The U.S. Supreme Court announced Monday it will hear a case challenging the constitutionality of the Affordable Care Act.
In 2012, the Supreme Court, in a 5-4 ruling, held that most of the ACA, popularly known as Obamacare, was constitutional.
However, Chief Justice John Roberts in his majority opinion pointed to the power of the federal government to tax as a primary justification for upholding the law.
The ACA’s individual mandate required Americans who did not have federal government-approved health care coverage to pay a penalty to the Internal Revenue Service.
In December 2017, as part of the Tax Cuts and Jobs Act, Congress voted to zero out the penalty for the individual mandate.
In early 2018, Texas along with 19 other states, filed suit in federal district court calling for the ACA to be struck down in light of the change in the law.
California, joined by 15 states, intervened in the case, arguing that ending the tax did not invalidate the rest of Obamacare.
The Texas-based judge sided with the plaintiffs.
California and the other defendants appealed the case to the 5th U.S. Circuit Court in New Orleans.
In March 2019, the Trump administration sided with the Republican-led states, arguing Obamacare in its entirety should be struck down, according to The New York Times.
Twenty Democrat-led states and the District of Columbia appealed the 5th Circuit’s ruling to the Supreme Court.
The Supreme Court issue the order Monday, agreeing to hear the case.
California AG Xavier Becerra celebrated the news that the high court will take up the matter.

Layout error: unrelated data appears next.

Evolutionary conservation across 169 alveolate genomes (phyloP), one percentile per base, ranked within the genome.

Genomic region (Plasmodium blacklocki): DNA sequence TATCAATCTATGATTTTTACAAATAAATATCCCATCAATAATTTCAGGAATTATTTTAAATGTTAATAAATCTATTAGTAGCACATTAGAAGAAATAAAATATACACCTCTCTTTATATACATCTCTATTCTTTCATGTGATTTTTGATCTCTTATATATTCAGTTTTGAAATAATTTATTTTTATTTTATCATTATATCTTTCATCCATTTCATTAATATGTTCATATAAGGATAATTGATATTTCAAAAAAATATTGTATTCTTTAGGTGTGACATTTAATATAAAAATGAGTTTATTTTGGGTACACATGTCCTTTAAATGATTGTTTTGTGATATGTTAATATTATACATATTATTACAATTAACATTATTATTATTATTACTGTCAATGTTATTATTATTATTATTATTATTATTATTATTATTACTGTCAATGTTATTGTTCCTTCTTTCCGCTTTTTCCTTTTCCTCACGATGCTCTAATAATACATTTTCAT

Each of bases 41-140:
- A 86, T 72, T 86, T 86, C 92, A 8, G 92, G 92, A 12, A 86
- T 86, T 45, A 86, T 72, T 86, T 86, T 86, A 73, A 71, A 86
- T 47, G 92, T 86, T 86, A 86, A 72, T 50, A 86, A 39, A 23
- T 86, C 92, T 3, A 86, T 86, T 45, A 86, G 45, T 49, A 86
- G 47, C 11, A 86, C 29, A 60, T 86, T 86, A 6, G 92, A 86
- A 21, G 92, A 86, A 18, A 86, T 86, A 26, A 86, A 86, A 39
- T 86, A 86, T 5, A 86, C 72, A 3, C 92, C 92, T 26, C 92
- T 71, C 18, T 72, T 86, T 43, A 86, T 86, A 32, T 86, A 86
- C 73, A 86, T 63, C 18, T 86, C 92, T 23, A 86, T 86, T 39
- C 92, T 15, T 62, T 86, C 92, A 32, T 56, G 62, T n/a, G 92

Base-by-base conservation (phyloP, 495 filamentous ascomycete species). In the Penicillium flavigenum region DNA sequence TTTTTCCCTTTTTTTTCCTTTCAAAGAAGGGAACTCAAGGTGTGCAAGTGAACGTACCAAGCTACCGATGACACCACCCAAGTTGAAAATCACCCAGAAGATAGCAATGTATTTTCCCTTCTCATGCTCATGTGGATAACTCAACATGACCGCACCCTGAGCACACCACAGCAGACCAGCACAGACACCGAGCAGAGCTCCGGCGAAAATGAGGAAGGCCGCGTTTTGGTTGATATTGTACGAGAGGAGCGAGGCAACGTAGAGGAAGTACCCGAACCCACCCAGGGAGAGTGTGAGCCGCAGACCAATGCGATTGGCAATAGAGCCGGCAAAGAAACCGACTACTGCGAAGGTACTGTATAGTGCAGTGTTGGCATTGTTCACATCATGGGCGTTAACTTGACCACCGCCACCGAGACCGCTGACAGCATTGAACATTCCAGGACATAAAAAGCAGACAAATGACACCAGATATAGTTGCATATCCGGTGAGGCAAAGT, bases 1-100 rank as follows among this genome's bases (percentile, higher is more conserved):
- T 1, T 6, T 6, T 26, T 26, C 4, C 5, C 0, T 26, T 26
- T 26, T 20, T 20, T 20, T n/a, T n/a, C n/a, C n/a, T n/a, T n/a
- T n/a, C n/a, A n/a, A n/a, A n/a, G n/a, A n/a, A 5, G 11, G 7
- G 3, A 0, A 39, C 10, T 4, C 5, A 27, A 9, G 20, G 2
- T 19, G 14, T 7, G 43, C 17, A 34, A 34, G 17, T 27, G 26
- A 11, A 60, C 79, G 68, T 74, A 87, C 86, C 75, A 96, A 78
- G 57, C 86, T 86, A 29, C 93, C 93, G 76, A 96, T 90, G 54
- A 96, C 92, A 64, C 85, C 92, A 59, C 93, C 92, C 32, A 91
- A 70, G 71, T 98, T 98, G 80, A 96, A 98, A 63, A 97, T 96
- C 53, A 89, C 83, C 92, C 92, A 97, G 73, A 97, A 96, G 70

“As Texas and the Trump Administration fight to disrupt our healthcare system and the coverage that millions of people rely upon, we look forward to making our case in defense of the ACA. American lives depend upon it,” he said in a statement.
Texas Attorney General Ken Paxton indicated he is also glad the case is going to the Supreme Court.
“Without the individual mandate, the entire law becomes unsupportable,” he said in a statement.
“The federal government cannot order private citizens to purchase subpar insurance that they don’t want, and I look forward to finally settling the matter before the U.S. Supreme Court,” Paxton added.
One of the ACA’s most popular provisions prevents health insurance providers from denying coverage from people with pre-existing conditions.
During his State of the Union address last month, President Donald Trump pledged that he supports that guarantee remaining the law of the land.
Fox News reported a decision by the Supreme Court in the case is not expected until after the 2020 election.
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